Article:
They say the reimagining copyright book is a scholarly project, a series of provocative essays from a range of scholars that tries to imagine what copyright might look like if we could start with a blank slate.

Source: ANU Press

The February 23 launch of Giblin and Weatherall’s ANU book turned into a gathering for supporters of “fair use” in Australia and the opening event in a conference, “Copyright Forum 2017: Fair Use, Flexibility and Exceptions for Creativity“, backed by the Australian Digital Alliance.

The connections between the supporters of “fair use” run deep.

Among the speakers was Bill Patry, senior copyright counsel at Google, a member of the ADA and a provider of financial sponsorship to the organisation.

The venue was at the National Library of Australia, another member of the ADA. And it provides the digital alliance office space.

Also a speaker was Karen Chester from the Productivity Commission, the commissioner behind the intellectual property report recommending “fair use” for Australia.

Chester congratulated Giblin and Weatherall on the publication of the book and then thanked the digital alliance.

Giblin is an Associate Professor at Monash University’s law faculty. Her university profile does list her connection to the digital alliance. The book does not.

She has been awarded $889,550 of taxpayer funds in an ARC research grant to show how the current “fair dealing” copyright regime negatively impacts culture.

Part of the project description reads: “This project aims to develop new empirical understandings of the cultural value lost through current approaches to copyright.”

The Australian Research Council (ARC) has a conflict of interest policy. However, it would not say whether or not the link to the Australian Digital Alliance was declared in the funding application, saying that proposals are submitted in confidence. “As such, we cannot comment on the contents of a particular proposal,” the ARC said.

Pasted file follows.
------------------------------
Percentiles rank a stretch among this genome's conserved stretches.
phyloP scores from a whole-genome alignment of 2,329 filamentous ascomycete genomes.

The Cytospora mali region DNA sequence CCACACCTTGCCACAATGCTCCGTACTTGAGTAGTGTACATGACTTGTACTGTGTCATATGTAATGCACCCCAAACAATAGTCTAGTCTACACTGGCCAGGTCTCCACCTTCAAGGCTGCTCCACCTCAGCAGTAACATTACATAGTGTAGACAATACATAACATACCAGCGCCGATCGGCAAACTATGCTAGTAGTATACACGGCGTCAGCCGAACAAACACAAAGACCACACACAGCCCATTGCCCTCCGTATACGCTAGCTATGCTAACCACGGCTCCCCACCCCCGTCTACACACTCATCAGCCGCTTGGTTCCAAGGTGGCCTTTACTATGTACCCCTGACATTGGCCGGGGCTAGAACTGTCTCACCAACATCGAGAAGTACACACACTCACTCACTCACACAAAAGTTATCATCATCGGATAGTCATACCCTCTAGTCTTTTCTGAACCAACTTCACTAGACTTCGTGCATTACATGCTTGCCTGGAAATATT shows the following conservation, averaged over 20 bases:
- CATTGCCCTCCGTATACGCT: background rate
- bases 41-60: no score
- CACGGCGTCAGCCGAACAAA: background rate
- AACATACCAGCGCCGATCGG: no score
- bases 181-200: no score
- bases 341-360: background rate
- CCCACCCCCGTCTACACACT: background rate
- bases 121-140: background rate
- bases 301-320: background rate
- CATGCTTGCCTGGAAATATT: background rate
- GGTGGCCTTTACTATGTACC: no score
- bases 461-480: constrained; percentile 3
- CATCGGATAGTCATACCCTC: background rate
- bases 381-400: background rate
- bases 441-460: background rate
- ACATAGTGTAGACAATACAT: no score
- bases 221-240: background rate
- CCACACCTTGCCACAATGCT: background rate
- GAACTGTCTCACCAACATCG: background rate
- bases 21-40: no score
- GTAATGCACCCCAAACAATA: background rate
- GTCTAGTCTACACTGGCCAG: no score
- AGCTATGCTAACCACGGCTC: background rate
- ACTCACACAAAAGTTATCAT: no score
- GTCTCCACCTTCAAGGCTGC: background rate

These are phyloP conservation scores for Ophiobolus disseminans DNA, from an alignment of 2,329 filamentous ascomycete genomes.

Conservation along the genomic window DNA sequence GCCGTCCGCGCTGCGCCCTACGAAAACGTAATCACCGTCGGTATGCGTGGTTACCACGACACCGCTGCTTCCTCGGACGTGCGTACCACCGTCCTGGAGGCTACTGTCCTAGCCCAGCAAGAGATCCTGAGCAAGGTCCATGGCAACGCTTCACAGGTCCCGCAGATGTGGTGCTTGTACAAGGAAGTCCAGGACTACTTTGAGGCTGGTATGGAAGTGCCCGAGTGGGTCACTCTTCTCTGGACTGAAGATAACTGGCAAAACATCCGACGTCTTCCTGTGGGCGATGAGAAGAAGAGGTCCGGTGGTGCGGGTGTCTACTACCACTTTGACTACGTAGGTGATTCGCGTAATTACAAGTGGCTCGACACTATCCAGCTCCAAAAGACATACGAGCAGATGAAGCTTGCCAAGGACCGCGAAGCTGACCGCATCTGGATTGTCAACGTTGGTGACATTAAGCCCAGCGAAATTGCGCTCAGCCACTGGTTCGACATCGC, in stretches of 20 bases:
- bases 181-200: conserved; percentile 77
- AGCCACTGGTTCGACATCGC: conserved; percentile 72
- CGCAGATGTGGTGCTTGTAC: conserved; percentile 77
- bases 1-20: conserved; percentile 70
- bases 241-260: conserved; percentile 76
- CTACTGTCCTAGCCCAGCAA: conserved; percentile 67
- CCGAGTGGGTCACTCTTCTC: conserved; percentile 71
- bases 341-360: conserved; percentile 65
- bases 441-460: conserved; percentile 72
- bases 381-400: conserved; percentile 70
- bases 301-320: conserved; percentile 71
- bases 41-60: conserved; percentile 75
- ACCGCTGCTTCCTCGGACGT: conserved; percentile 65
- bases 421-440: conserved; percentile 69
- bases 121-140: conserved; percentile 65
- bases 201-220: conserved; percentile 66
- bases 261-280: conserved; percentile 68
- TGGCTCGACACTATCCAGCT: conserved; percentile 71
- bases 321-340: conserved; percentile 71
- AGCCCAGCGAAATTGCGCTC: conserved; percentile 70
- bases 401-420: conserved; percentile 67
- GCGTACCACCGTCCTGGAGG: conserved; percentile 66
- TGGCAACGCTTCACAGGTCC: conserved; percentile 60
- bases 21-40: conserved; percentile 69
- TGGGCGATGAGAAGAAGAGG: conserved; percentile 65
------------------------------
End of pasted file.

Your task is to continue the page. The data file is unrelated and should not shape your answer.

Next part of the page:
Weatherall is a professor of law at the University of Sydney. Her university profile also lists her connection to the digital alliance. The reimagining copyright book doesn’t mention it but her profile on the ANU Press website does.

She wrote, with a string of others including Peter Jaszi, a professor at the American University Washington College of Law,a paper which was submitted to the Productivity Commission inquiry into intellectual property. Her connection to the Australian Digital Alliance isn’t mentioned in that paper.

The Productivity Commission quoted the paper — a take down of a report by PwC on the economic impact of changing to a “fair use” copyright system — on page 180 of its final report:

More critical again, academics from the Program on Information Justice and Intellectual Property at the American University Washington College of Law stated:

Ultimately, evaluating the impacts of fair use, or any specific policy change, is hard work. The diffuse and forward-looking benefits of open exceptions like fair use may be hard to measure, but they are no less real. The PWC’s evaluation of the costs and benefits of fair use are not real. It is full of imagined horror stories that are unlikely to take place in fact and should be disregarded in their entirety.

This paper is listed in the Google Transparency Project, which tracks the influence of the tech giant, as one which received indirect support from Google.

Karen Chester speaking at the seminar organised by the Australian Digital Alliance. Image: Screenshot

Peter Jaszi, who was the co-author for the paper submitted to the Productivity Commission, is also quoted in the ANU book about copyright reimagined.

The US academic is the founder of the Digital Future Coalition, which includes Google beneficiaries among its members.

Jaszi was also a speaker at that Australian Digital Alliance seminar in February, as was Weatherall and Giblin.

He also wrote the book, Reclaiming Fair Use, with Patricia Aufderheide, another US academic, who until recently was in Australia at QUT in Queensland and helping the Australian Digital Alliance by speaking in favour of “fair use” copyright.

Aufderheide, who was also a speaker at the Australian Digital Alliance’s seminar, told Business Insider: “I have worked with people who got Google money but not on scholarship funded by Google.”

Among the papers co-authored by Aufderheide is one titled, “Fair Use and best practices: Surprising success”.

(DISCLOSURE: Chris Pash, Business Insider’s business editor, is a member of the board of directors of the Australian Society of Authors, an author-appointed director of the Copyright Agency, and a former director of PANPA, the newspaper industry group. He also receives royalties for copyrighted written material he owns.)